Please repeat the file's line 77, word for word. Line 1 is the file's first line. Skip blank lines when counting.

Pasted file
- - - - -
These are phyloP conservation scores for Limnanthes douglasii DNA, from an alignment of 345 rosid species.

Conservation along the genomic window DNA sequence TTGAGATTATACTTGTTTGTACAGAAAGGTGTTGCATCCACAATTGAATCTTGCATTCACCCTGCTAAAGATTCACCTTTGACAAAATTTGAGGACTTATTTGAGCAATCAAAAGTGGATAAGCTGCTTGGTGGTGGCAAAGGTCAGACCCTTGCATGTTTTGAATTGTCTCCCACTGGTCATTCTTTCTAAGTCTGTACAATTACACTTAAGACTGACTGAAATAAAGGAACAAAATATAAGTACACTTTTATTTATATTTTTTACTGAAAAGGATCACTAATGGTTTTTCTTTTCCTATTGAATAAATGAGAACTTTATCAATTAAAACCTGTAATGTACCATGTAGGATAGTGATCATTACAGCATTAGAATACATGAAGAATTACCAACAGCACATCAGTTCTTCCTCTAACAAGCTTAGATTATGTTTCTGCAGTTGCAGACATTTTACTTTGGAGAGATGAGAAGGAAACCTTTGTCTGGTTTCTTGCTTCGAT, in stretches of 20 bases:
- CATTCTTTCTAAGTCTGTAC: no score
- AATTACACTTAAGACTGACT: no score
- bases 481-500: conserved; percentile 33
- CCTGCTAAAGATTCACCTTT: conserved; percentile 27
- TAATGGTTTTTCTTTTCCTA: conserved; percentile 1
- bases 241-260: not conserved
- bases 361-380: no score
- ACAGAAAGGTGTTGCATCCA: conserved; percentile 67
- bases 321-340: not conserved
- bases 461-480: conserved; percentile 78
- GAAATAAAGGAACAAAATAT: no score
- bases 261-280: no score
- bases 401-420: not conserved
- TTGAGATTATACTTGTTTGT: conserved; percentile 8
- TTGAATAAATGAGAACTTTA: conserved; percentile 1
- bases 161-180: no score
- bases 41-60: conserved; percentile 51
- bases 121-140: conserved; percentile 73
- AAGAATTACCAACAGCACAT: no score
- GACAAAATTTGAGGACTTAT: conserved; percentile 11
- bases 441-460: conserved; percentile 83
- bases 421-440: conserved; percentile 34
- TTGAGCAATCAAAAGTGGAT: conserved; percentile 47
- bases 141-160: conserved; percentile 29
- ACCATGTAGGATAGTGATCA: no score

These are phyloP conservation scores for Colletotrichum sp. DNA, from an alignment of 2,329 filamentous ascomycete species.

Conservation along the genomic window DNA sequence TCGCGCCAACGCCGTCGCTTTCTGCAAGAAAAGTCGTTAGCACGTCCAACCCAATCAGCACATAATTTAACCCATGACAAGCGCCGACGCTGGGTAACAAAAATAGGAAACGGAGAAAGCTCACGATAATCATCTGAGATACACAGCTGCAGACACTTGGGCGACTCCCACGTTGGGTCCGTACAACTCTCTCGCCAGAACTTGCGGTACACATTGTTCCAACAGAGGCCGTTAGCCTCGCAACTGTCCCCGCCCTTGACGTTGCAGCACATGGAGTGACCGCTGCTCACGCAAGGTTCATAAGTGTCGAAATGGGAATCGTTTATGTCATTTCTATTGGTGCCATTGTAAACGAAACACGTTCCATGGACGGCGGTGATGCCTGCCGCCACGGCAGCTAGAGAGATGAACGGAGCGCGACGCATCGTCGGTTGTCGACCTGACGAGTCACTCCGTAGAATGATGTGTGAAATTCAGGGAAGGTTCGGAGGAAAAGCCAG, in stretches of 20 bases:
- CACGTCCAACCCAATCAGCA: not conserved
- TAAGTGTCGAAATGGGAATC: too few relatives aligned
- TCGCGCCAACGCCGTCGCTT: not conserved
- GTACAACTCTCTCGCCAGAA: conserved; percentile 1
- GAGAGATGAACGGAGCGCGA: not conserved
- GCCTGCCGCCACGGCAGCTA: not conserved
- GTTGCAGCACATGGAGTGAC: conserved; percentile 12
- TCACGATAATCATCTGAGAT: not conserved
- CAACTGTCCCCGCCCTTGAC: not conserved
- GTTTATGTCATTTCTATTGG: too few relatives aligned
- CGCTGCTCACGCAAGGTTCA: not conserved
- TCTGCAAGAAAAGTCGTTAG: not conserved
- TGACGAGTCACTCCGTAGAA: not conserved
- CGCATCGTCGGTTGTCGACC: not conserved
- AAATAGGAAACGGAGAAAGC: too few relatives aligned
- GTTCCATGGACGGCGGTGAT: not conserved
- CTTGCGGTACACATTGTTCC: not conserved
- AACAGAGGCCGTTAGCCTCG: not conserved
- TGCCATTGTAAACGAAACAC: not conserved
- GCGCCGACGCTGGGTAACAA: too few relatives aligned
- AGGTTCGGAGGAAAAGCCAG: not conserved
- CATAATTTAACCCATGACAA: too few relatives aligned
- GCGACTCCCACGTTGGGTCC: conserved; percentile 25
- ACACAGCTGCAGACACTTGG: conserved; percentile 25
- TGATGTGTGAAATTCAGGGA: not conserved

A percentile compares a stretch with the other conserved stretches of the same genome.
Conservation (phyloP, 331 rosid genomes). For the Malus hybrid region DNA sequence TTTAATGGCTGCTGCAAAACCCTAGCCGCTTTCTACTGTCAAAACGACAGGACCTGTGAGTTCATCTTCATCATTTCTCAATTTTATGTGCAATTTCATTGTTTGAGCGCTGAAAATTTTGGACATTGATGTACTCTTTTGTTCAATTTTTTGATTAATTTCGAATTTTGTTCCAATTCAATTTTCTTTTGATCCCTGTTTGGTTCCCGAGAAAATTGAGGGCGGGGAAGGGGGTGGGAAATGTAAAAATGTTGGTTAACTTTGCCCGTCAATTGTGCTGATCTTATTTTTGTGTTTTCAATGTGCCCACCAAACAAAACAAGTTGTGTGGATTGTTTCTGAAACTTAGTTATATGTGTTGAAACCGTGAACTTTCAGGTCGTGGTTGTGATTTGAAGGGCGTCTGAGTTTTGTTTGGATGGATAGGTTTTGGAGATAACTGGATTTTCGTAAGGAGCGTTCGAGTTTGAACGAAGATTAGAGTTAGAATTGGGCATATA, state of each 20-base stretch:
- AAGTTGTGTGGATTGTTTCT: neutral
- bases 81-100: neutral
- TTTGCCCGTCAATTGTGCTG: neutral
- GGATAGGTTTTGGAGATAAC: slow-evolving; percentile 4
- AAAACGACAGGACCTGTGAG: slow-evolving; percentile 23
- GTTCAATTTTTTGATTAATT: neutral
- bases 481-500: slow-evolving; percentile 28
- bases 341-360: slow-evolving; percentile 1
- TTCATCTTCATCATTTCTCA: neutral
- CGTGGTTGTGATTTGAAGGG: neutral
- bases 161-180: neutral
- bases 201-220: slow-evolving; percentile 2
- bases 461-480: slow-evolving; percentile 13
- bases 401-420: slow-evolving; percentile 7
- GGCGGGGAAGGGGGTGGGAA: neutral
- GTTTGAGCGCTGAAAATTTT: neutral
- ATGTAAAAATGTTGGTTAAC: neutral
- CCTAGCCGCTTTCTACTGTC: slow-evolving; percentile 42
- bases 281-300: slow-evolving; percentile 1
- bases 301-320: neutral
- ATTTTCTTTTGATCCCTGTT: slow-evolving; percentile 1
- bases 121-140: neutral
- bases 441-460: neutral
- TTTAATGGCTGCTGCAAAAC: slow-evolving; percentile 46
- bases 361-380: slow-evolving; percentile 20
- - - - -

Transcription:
- ATTTTCTTTTGATCCCTGTT: slow-evolving; percentile 1